Four houses placed on condemned list in city
By Kenneth Fine
Published in News on July 25, 2006 1:57 PM
City Council members gave four Goldsboro property owners one final chance to bring their dilapidated dwellings up to code at their Monday evening meeting.
The properties, located at 106 E. Dewey St., 601 W. Chestnut St., 521 Olivia Lane and 919 Bethune St., were recommended for condemnation and demolition by Chief Building Inspector Ed Cianfarra, who cited numerous minimum housing violations. Council members condemned all four dwellings, but gave the property owners six months to complete necessary repairs.
As part of the extension agreement, the owners will have to meet numerous conditions along the way. Back taxes on the homes must be paid and a bond covering demolition costs must be posted within 10 days of the ruling. In addition, the owners will have 90 days to complete 50 percent of the repairs.
Cianfarra told council members that no rehab effort had been made on the house at 106 Dewey St, owned by Inez Middleton, of Elton Drive. Most of the chimney is caving in, and other violations include a rotting porch and pipes hanging from the side of the house.
"As you can see, the house is in dilapidated condition," he said, as council looked at photos of the dwelling.
The condition of the home located at 601 W. Chestnut St. wasn't much better, Cianfarra added. Broken windows, rotten wood, walls and seals were among the violations of minimum housing code cited by inspectors, he said.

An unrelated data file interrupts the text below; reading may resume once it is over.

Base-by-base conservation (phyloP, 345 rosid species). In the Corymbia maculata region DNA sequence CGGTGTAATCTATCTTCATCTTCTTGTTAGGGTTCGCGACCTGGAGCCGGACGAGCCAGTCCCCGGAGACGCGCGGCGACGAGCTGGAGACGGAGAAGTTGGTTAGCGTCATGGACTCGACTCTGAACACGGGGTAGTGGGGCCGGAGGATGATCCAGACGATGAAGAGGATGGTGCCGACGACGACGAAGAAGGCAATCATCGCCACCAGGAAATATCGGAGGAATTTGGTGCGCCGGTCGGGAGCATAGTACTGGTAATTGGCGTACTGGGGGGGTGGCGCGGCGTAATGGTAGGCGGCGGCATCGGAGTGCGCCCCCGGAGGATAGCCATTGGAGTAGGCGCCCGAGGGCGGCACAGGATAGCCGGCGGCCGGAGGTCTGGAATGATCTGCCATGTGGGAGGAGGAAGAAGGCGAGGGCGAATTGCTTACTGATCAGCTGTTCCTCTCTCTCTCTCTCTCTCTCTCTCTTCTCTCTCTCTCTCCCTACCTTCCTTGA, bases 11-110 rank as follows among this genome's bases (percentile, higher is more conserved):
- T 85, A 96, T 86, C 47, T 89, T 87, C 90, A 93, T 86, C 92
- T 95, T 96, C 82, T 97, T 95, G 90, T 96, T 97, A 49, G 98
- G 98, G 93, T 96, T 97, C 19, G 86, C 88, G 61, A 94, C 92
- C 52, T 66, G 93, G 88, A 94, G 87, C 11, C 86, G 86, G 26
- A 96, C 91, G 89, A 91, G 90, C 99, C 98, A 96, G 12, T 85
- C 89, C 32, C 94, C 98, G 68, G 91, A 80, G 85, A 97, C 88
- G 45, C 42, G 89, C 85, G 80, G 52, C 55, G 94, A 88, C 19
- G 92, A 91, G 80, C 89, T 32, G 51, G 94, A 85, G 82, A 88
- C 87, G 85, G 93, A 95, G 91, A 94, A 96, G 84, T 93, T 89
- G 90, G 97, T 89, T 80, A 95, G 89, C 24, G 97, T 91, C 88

"The owner has made no attempt to make repairs," Cianfarra said, adding that "most of the windows are boarded up."
The dwelling located at 521 Olivia Lane was originally cited by inspectors last November, Cianfarra added. A rotting roof, vines growing through the doors and openings that allowed rodents and birds to occupy the property were several of the violations listed to council.
Mold, mildew, rotten floors and a deteriorating porch were among the problems leading to 919 Bethune St.'s condemnation, he said.
Cianfarra added that none of the property owners responded to letters his department sent regarding the violations.
Earlier this year, Cianfarra said the condemnation process usually begins with a complaint. Once inspectors verify that there is indeed a violation of minimum housing code, they enter a three-phase process that culminates in condemnation and demolition if repairs aren't made.
The first sign of trouble for property owners is receiving a letter from Cianfarra. The letter, he said, notifies them that problem exists and asks that they come and talk to the inspections department about the problems and timeline to fix them.
If the phase-one letter is ignored and the property owner fails to meet with inspectors, their property will likely enter phase two of the process -- one step closer to condemnation by City Council. Phase two also involves a letter and a hearing, as does phase three.
Cianfarra said each phase really represents a time period in which certain repairs need to get done. By the end of phase three, inspectors recommend condemnation and demolition.
In many recent cases, council has granted extensions to property owners who submit a written request for one. But if repairs are not completed on the schedule they set, the dwellings are leveled at the owners expense.
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